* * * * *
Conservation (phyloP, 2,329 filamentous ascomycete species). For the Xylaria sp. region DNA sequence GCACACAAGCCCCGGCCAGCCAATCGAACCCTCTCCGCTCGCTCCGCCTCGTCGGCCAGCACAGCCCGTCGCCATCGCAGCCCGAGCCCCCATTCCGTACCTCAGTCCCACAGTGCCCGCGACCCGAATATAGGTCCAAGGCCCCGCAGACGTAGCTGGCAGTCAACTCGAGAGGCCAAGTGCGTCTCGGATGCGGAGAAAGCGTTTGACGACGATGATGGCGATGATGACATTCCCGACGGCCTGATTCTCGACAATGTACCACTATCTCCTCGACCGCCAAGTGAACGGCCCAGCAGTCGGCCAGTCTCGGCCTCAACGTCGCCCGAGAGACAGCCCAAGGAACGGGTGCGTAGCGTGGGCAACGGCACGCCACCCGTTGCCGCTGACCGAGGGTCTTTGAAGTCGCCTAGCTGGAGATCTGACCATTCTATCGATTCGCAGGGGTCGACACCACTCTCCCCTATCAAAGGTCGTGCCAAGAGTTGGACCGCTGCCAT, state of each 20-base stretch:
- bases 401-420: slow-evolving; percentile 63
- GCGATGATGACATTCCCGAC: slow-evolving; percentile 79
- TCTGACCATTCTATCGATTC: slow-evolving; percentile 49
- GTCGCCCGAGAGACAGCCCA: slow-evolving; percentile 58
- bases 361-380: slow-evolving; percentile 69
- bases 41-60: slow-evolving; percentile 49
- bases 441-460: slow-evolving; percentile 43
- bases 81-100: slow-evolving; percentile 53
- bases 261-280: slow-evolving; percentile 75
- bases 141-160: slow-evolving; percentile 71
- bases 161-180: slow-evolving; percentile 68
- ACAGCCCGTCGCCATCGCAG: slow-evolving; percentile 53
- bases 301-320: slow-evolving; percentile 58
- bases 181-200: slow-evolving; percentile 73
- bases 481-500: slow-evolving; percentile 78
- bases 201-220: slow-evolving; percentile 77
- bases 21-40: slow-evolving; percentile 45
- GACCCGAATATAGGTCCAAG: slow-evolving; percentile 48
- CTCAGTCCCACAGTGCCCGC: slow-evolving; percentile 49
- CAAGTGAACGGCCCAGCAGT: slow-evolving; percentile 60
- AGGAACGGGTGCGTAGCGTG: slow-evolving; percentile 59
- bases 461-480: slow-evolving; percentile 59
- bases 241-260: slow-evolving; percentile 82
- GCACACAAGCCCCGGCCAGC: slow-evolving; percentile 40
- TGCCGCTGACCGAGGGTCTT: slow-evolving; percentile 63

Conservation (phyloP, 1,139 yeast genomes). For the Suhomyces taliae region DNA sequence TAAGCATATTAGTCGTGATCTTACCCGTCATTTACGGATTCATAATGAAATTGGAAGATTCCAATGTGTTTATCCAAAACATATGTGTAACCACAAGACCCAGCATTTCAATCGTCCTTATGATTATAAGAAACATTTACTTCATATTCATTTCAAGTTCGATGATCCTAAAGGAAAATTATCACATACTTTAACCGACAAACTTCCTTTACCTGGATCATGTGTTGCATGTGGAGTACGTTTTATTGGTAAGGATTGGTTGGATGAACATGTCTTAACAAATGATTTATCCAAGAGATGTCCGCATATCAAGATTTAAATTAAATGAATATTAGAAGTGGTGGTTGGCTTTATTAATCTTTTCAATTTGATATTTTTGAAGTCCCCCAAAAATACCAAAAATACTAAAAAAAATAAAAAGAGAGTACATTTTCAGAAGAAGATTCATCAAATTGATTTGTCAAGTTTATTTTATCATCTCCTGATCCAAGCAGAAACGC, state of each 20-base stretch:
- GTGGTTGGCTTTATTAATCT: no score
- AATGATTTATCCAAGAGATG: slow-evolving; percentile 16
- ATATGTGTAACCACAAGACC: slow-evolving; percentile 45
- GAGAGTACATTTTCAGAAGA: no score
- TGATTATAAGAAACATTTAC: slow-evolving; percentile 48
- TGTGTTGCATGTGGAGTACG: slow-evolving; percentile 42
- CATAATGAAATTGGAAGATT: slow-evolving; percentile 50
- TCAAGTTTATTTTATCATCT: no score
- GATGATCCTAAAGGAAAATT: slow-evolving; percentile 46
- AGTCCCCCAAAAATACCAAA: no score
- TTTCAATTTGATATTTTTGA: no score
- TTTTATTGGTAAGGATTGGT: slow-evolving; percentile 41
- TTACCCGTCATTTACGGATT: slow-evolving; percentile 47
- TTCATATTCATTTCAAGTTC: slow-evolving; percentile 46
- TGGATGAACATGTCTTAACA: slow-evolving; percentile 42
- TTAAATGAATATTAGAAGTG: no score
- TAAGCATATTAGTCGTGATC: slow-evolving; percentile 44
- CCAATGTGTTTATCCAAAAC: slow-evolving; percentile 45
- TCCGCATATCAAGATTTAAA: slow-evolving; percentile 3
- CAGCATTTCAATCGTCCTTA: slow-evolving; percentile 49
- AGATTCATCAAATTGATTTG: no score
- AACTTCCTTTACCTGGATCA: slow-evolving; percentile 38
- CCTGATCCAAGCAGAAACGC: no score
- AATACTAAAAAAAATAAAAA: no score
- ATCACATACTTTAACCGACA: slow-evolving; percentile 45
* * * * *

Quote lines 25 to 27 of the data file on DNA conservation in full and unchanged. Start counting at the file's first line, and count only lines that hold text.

- GCACACAAGCCCCGGCCAGC: slow-evolving; percentile 40
- TGCCGCTGACCGAGGGTCTT: slow-evolving; percentile 63

Conservation (phyloP, 1,139 yeast genomes). For the Suhomyces taliae region DNA sequence TAAGCATATTAGTCGTGATCTTACCCGTCATTTACGGATTCATAATGAAATTGGAAGATTCCAATGTGTTTATCCAAAACATATGTGTAACCACAAGACCCAGCATTTCAATCGTCCTTATGATTATAAGAAACATTTACTTCATATTCATTTCAAGTTCGATGATCCTAAAGGAAAATTATCACATACTTTAACCGACAAACTTCCTTTACCTGGATCATGTGTTGCATGTGGAGTACGTTTTATTGGTAAGGATTGGTTGGATGAACATGTCTTAACAAATGATTTATCCAAGAGATGTCCGCATATCAAGATTTAAATTAAATGAATATTAGAAGTGGTGGTTGGCTTTATTAATCTTTTCAATTTGATATTTTTGAAGTCCCCCAAAAATACCAAAAATACTAAAAAAAATAAAAAGAGAGTACATTTTCAGAAGAAGATTCATCAAATTGATTTGTCAAGTTTATTTTATCATCTCCTGATCCAAGCAGAAACGC, state of each 20-base stretch: